Salmonella food poisoning follows consumption of food contaminated with the Salmonella typhimurium, Salmonella choleraesuis, Salmonella enteritidis and other bacteria belonging to the Salmonella family. It is the most common cause of foodborne sporadic outbreaks and accounts for a majority of all non-typhoidal Salmonella infections.
Salmonella food poisoning (SFP) is a non-typhoidal infection typically caused by Salmonella typhimurium, Salmonella choleraesuis, Salmonella enteritidis and other serotypes of the gram-negative bacteria, Salmonella . The condition follows consumption of contaminated eggs, beef, poultry, milk, fish, vegetables, fruits and processed foods   or consumption of food prepared by infected kitchen staff or due to unhygienic contamination from infected animal or human feces . It is the most important cause of mortality amongst foodborne bacterial illnesses.
The symptoms typically appear within 6 hours to 4 days of consumption of contaminated food and are characterized by sudden onset of nausea, vomiting, bloody diarrhea, headaches, fever, and abdominal cramps. The symptoms can last for up to 7 days and are usually self-limiting but some patients may develop severe diarrhea and consequent dehydration requiring hospitalization. Infants, young children less than 2 years of age and the elderly are especially susceptible to severe dehydration. Severe, life- threatening extra-intestinal involvement like bacteremia, meningitis, septic arthritis, and osteomyelitis may occur in a small number of cases  .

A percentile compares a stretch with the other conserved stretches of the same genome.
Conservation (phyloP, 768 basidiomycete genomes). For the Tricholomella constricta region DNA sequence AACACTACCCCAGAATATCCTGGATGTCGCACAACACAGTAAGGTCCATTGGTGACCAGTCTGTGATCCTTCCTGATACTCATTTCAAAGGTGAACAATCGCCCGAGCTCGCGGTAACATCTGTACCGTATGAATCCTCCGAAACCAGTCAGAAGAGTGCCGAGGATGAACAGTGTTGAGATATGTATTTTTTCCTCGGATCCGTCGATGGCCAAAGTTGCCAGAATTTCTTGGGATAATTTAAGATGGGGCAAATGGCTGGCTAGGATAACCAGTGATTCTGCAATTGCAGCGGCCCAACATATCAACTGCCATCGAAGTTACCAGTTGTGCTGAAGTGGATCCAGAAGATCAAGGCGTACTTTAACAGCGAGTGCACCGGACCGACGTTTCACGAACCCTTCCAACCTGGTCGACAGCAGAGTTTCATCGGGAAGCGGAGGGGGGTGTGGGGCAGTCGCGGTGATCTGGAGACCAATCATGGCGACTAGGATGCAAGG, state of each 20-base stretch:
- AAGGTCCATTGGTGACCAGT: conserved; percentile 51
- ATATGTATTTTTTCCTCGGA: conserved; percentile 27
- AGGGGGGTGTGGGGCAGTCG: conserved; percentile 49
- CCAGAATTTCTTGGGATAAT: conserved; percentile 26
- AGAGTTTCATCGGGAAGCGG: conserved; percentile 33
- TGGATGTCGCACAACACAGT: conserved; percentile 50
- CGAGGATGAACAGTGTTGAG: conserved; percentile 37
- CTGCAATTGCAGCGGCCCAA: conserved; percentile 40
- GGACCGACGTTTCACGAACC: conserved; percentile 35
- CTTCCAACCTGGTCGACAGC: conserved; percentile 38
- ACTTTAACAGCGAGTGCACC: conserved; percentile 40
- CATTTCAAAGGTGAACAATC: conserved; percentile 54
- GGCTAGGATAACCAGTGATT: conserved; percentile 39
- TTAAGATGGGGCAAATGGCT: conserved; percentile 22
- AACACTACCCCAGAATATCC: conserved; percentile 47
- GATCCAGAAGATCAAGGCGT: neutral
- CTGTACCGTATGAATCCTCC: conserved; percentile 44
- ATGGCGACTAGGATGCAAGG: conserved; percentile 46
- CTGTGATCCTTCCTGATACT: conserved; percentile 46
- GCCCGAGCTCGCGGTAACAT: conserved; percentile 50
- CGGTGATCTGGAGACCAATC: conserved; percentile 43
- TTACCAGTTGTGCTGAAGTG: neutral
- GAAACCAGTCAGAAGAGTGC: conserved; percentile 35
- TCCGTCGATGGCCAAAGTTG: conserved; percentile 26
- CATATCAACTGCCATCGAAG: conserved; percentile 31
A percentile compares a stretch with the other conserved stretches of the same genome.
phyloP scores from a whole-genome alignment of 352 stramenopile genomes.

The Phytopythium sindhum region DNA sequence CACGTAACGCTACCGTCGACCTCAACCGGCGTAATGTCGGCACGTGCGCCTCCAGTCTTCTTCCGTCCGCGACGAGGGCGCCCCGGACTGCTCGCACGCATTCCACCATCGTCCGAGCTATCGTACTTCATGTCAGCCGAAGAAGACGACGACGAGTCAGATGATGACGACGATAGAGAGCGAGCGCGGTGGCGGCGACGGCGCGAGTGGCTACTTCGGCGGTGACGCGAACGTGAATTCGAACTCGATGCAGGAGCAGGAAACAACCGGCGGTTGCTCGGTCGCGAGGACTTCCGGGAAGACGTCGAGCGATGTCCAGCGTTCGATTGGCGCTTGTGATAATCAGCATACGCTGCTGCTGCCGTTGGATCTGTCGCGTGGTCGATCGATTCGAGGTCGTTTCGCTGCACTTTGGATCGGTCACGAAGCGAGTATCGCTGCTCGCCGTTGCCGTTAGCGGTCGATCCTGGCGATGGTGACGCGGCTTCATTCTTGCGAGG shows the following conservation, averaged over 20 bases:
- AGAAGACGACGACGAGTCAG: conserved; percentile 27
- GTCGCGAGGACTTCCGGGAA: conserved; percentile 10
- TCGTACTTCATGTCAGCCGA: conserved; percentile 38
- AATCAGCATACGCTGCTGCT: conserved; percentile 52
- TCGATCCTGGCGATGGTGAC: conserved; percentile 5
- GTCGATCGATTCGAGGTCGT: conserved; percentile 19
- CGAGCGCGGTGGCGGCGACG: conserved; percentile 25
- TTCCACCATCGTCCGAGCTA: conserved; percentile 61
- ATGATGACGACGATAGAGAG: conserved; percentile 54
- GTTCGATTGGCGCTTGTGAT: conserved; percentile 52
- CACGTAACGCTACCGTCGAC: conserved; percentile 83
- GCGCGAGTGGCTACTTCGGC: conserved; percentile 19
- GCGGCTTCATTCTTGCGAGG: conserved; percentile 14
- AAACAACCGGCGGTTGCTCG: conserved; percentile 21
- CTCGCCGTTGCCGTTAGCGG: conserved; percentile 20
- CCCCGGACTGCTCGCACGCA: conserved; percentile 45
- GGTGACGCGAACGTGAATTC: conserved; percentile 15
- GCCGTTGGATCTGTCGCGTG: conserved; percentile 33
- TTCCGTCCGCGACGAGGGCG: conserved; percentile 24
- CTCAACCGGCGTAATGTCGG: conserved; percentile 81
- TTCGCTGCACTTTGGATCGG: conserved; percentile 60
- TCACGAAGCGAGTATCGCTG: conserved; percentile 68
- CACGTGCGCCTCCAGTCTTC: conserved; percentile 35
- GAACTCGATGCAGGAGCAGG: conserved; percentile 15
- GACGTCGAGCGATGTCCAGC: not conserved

The workup of a patient with SFP begins with a thorough history regarding the onset, duration, and progress of symptoms with information about sources of prior food consumption. Physical examination can be non-specific but may reveal features of dehydration like tachycardia, dry mucous membranes, tenting of skin, and hypotension especially in patients with severe diarrhea. A complete blood count, serum electrolytes, blood urea nitrogen (BUN) and creatinine levels help to identify the level of dehydration. In severe dehydration, there may be hyponatremic hypochloremic metabolic acidosis with an anion gap and elevated serum BUN and creatinine levels indicative of acute renal dysfunction. The diagnosis can be confirmed by isolating the organism from stools. Staining of stools with methylene blue can show white blood cells (WBCs) which are present in inflammatory bowel disease but not in invasive disease. Stools should also be tested for ova and parasites. Bacterial stool culture with antibiotic sensitivity testing is performed in all cases which have WBCs in the stools. If cultures are negative, then blood cultures are ordered and the result may be positive in cases of bacteremia.
Local public health officials are notified when an outbreak is suspected and they will collect feces, food, or vomitus for testing at their laboratories . Fecal cultures are done on specific culture media to ensure detection of enteropathogens. The Clinical and Laboratory Standards Institute (CLSI) provides current standards for susceptibility testing conditions and criteria for interpretation of results of E. coli, E. tarda, Salmonella, Shigella, and Yersinia spp. .